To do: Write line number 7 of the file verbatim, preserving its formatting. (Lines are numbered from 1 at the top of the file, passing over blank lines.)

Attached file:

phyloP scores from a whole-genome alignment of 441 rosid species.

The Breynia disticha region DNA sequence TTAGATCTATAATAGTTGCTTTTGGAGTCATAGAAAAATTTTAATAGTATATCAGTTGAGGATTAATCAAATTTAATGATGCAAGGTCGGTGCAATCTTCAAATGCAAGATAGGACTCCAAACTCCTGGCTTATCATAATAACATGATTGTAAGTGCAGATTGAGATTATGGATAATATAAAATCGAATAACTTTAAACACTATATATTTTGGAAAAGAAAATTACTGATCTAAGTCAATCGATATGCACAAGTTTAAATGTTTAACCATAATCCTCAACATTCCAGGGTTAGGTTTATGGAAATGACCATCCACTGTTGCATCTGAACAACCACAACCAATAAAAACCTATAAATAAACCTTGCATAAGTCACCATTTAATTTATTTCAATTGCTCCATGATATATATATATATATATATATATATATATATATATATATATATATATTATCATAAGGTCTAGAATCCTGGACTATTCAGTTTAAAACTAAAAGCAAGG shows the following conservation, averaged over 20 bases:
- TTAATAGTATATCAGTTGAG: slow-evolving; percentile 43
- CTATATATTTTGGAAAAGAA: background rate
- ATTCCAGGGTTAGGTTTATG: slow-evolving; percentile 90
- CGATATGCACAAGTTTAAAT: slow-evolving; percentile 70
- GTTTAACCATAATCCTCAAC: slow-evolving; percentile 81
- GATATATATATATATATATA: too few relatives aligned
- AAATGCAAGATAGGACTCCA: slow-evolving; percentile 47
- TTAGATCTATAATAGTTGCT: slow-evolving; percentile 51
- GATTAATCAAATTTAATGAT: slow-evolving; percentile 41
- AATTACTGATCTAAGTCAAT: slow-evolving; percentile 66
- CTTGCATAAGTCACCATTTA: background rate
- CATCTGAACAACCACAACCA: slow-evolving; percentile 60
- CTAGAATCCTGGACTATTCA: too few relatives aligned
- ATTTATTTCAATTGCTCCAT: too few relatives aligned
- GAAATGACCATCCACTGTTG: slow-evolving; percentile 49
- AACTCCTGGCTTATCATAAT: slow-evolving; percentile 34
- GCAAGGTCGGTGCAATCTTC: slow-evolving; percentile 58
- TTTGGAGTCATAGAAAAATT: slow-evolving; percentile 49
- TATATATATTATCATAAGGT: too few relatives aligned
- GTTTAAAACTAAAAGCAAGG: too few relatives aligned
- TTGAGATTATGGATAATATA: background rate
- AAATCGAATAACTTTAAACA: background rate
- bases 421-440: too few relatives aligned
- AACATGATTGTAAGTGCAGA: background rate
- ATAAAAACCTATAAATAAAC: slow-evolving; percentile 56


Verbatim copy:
- GTTTAACCATAATCCTCAAC: slow-evolving; percentile 81